Special education teacher Ann Marie Bokatzian admits that she chose to work with students with autism because “I fell in love with the disability.”
“The purity of their souls just mesmerized me. I never intended it. They’re so pure in spirit, so pure in their soul. They don’t lie; they can’t lie. To me, they’re the closest you can get to God. And they challenge me every day with their questions, their view of the world,” she said.
During her 23-year career, Bokatzian has worked with students from preschool through high school. But she has evolved into being a transition specialist, a unique breed of teachers who prepare special education students for life beyond the classroom.
Although she’s employed by the Grosse Pointe Public School System in suburban Detroit, Bokatzian is assigned to work in a retail clothing shop, Full Circle Upscale Resale, which provides work-based training for dozens of special education students every year. The students may have autism or Asperger syndrome, developmental delays, or cognitive impairments (including Down syndrome).
Each school day this semester, 27 Grosse Pointe high school students with a variety of disabilities spend up to 50% of their school week getting hands-on experience at the shop. In the 4,000-square foot facility, they learn how to sort, iron, arrange, and tag the thousands of clothing items donated for sale in the shop.
The community’s support for the shop is obvious in racks filled with donated clothing and shoes and the steady flow of customers. In the back of the shop, clothes fill more racks, just waiting for space to open in the front of the shop.
When Bokatzian and adult volunteers aren’t managing the cash register, they’re providing students with all sorts of guidance about behavior. Every moment at Full Circle is intended to be a learning opportunity for students. This means students hear frequent reminders about how to interact with customers and how to manage their own behavior, all with an eye toward skills they’ll need to thrive in a less-protected work environment.
Work is good
Full Circle opened in 2009 when Mary Fodell, a retired Grosse Pointe art teacher who has an adult daughter with development delays, was searching for a way to help children like her daughter Amy develop job skills. Few students who graduated from the Individual Education Program found jobs, and Fodell believed they wanted — and needed — meaningful work as much as their peers.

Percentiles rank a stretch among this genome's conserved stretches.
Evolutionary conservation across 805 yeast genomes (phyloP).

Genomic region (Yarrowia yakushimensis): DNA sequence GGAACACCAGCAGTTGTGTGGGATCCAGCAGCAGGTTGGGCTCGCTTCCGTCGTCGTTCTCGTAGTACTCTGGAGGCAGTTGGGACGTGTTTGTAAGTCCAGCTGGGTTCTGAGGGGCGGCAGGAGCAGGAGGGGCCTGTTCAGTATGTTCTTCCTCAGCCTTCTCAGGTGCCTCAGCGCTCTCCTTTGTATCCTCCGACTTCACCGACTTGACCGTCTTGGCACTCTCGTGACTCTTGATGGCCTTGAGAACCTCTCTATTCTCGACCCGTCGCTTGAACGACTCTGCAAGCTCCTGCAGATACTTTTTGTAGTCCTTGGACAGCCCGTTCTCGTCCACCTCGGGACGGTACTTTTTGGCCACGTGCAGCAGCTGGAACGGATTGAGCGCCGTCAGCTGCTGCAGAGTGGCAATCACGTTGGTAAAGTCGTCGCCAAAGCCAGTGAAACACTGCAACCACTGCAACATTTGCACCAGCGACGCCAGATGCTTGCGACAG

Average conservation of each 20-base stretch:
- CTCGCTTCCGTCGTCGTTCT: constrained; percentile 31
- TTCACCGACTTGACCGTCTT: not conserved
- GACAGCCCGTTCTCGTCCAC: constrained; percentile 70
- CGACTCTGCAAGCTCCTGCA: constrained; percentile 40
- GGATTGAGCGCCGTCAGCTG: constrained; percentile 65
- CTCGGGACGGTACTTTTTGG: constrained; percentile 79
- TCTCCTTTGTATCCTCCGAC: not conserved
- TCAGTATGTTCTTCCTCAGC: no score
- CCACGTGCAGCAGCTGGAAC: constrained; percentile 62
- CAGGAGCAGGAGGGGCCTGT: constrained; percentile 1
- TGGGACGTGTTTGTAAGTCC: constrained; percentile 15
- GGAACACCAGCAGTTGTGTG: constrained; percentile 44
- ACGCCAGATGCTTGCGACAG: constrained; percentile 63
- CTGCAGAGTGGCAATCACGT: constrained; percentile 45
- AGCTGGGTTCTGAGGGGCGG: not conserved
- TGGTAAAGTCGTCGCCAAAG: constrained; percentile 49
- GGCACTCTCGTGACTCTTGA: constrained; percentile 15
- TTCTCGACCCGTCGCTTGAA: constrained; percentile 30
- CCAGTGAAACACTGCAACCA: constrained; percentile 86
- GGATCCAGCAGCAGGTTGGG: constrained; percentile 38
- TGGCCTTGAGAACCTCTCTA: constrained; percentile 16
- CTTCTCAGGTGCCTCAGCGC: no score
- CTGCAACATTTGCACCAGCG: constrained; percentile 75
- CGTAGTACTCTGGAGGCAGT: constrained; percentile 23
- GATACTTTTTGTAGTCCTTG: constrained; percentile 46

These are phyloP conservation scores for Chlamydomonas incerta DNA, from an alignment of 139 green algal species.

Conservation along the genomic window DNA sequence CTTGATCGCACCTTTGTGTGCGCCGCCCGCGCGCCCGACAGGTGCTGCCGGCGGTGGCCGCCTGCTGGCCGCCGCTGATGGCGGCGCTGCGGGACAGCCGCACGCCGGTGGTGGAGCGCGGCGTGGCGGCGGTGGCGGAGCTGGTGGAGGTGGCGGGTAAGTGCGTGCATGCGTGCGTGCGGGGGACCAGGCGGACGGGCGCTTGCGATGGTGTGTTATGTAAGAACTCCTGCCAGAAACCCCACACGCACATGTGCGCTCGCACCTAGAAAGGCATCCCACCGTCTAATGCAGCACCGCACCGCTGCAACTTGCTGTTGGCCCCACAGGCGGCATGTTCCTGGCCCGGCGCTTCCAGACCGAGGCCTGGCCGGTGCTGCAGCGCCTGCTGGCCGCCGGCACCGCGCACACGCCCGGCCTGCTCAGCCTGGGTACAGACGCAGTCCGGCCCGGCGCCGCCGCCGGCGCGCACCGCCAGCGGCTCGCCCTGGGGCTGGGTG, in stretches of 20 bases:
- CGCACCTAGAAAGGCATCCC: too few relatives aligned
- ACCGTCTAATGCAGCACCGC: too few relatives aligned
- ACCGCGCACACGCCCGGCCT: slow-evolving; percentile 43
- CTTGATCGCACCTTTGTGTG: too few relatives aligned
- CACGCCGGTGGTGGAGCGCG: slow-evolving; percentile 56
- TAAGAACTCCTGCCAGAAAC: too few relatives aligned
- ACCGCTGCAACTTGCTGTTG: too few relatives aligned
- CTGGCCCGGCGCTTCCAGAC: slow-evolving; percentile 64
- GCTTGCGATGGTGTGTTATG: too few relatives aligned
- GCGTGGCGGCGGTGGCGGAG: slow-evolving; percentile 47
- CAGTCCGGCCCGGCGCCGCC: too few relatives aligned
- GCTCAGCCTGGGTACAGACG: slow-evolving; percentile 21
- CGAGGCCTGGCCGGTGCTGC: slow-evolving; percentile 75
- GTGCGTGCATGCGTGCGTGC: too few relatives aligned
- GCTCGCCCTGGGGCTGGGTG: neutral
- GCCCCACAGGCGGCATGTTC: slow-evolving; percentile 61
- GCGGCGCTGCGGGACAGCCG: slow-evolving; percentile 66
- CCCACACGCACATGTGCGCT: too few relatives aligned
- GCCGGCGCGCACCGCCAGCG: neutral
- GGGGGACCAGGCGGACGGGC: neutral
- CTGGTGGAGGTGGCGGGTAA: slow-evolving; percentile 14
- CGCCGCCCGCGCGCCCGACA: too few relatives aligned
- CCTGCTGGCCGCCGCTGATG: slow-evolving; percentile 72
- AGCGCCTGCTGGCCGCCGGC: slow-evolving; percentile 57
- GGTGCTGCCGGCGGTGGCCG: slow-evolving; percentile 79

“You can see the spark of genius in these kids, but they can’t necessarily use it in a job situation,” Bokatzian said. She points to the student who is brilliant at algebra but can’t do simple mathematics, another who can immediately tell you the day of the week for any date on the calendar, and another who can provide the day, time, and place of every event in his family’s history.
The resale shop is self-sustaining and has proven so successful that the Full Circle Foundation is developing other areas where this clientele can gain more skills and contribute something of significance to the community. Last summer, Full Circle opened an organic community garden at Riverview Health & Rehabilitation Center in nearby Detroit. Food from the garden is taken to Services for Older Citizens in Grosse Pointe, which is donating a kitchen and classroom space to further support the program.
Plans are underway to introduce other “microenterprises” to take advantage of unique student interests. E-bay businesses are already beginning because students with autism are fascinated by computers. “They love computers because the human element is eliminated. When you take the feel, taste, sight out of something, all of those things that help you connect with the human world, you’re left with something that has no emotion. They feel comfortable with that. There’s less to interpret,” Bokatzian said.
Some days, I feel overwhelmed by adults who are fearful of being near anyone who is not like them. Then, I walk into Full Circle, and I feel so grateful to live in a community with teachers like Ann Marie Bokatzian who see God in every child. JR